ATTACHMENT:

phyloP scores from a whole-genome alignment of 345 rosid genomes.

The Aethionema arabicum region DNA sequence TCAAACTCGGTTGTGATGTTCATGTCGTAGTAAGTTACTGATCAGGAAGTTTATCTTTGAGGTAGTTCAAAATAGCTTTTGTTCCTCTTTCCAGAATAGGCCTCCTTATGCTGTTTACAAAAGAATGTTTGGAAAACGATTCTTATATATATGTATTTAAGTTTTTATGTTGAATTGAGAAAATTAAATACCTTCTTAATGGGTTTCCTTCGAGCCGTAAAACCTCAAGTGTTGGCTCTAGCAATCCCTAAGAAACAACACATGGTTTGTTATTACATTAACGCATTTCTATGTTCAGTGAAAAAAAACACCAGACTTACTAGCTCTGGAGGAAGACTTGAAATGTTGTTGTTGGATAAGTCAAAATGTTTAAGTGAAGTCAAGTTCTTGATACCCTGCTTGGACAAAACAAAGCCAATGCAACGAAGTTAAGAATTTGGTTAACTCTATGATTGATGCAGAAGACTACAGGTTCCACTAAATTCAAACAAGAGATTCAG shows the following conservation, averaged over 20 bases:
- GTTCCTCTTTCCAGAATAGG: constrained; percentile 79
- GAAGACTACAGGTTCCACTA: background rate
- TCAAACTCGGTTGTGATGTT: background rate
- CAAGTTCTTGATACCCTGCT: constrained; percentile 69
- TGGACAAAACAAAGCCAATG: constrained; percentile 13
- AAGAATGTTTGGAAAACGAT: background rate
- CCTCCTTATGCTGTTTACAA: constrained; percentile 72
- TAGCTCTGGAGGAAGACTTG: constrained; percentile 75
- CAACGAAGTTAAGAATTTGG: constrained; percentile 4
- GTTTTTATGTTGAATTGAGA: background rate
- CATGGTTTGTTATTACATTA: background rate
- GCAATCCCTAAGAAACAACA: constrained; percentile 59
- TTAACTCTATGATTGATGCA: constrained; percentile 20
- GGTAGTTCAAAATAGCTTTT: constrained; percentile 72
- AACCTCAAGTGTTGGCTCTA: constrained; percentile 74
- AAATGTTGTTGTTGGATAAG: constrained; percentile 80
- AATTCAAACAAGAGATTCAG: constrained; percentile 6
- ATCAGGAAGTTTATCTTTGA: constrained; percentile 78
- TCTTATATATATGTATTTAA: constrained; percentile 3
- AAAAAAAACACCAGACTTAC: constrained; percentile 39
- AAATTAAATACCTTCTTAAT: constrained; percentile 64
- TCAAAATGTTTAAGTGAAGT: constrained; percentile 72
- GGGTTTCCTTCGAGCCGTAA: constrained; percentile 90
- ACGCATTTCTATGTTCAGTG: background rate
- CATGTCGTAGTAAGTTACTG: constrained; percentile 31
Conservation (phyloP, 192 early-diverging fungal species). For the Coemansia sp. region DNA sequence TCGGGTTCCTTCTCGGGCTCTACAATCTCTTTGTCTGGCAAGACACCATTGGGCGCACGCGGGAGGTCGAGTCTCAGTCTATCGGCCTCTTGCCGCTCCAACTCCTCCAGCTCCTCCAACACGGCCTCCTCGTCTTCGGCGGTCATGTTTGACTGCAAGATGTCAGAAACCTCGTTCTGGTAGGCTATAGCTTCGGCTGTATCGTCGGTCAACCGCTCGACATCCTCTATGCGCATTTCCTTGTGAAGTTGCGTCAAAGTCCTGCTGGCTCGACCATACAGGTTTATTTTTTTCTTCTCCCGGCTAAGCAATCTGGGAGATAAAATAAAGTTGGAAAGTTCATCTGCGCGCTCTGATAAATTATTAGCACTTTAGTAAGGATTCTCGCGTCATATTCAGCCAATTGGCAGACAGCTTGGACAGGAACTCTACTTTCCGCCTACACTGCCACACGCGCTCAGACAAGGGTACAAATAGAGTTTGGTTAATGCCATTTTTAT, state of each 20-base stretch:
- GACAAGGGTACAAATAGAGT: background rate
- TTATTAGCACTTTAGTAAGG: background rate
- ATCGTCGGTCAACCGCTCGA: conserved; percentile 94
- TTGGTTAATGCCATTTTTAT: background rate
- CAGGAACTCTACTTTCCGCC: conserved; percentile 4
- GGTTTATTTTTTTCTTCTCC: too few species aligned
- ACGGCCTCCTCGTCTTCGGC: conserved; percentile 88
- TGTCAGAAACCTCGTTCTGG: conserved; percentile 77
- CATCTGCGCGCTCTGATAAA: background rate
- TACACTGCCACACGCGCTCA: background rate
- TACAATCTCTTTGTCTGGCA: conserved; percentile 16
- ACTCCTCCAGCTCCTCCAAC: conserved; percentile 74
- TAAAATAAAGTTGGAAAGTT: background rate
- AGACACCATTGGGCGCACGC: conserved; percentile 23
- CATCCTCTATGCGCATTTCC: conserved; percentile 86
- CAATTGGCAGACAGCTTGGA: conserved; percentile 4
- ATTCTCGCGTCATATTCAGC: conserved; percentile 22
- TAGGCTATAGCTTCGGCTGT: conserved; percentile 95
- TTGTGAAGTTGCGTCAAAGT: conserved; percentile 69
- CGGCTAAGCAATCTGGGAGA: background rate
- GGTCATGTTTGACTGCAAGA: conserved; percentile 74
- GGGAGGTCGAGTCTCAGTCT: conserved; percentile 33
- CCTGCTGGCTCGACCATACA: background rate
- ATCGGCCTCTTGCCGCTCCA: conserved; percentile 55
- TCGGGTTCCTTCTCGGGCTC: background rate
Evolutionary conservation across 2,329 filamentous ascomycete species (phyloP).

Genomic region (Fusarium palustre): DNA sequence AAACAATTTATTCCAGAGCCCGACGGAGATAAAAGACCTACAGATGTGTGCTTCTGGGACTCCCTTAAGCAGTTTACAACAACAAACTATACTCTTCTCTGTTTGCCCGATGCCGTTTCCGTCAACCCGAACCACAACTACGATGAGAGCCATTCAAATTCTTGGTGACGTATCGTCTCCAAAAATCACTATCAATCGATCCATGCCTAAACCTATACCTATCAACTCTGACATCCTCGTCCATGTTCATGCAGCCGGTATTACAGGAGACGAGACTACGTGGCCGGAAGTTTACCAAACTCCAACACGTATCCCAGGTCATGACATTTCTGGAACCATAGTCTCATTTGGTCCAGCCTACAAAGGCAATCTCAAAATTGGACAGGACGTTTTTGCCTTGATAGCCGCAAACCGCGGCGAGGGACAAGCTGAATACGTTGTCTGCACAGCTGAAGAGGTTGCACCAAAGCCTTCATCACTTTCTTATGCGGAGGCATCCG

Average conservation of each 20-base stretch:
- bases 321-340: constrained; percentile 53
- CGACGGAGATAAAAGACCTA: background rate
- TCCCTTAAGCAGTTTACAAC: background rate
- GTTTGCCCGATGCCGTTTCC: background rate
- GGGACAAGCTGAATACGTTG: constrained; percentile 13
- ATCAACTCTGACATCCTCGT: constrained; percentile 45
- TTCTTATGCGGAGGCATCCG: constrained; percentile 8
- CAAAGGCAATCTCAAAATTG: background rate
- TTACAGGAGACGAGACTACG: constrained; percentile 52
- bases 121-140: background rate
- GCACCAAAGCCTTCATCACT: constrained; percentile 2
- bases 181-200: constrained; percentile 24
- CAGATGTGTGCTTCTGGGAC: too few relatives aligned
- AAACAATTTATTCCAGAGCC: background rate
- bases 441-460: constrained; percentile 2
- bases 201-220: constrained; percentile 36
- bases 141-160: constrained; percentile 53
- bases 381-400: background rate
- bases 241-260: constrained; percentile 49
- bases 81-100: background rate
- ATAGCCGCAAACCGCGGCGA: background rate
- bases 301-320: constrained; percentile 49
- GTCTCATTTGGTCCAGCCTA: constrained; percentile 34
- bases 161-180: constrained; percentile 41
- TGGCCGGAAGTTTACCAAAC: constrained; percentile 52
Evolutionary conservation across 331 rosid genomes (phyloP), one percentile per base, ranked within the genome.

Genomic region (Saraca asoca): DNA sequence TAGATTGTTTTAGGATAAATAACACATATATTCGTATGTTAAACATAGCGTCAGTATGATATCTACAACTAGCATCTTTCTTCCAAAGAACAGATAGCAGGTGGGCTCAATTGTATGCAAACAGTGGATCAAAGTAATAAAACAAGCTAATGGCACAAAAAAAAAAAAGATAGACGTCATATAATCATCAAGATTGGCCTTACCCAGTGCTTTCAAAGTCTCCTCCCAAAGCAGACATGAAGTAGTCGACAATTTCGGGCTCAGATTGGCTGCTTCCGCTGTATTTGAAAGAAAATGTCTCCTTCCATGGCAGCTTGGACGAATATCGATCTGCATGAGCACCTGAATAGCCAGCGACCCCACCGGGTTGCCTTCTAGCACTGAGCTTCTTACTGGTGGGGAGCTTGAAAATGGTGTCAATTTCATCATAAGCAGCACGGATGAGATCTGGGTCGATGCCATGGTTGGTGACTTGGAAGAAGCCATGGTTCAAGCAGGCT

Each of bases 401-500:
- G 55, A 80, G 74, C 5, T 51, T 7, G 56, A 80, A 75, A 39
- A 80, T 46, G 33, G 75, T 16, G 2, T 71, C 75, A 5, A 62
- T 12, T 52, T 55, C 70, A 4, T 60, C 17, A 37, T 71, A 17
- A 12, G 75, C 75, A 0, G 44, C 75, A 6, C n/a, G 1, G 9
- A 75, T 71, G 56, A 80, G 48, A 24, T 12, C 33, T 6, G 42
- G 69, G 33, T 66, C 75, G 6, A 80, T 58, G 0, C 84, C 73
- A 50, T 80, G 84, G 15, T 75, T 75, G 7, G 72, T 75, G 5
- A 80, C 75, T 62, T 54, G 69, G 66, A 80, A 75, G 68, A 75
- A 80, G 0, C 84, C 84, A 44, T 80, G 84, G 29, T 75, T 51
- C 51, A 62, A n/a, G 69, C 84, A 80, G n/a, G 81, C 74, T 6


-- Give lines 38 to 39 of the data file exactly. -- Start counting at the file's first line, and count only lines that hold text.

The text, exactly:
- TACACTGCCACACGCGCTCA: background rate
- TACAATCTCTTTGTCTGGCA: conserved; percentile 16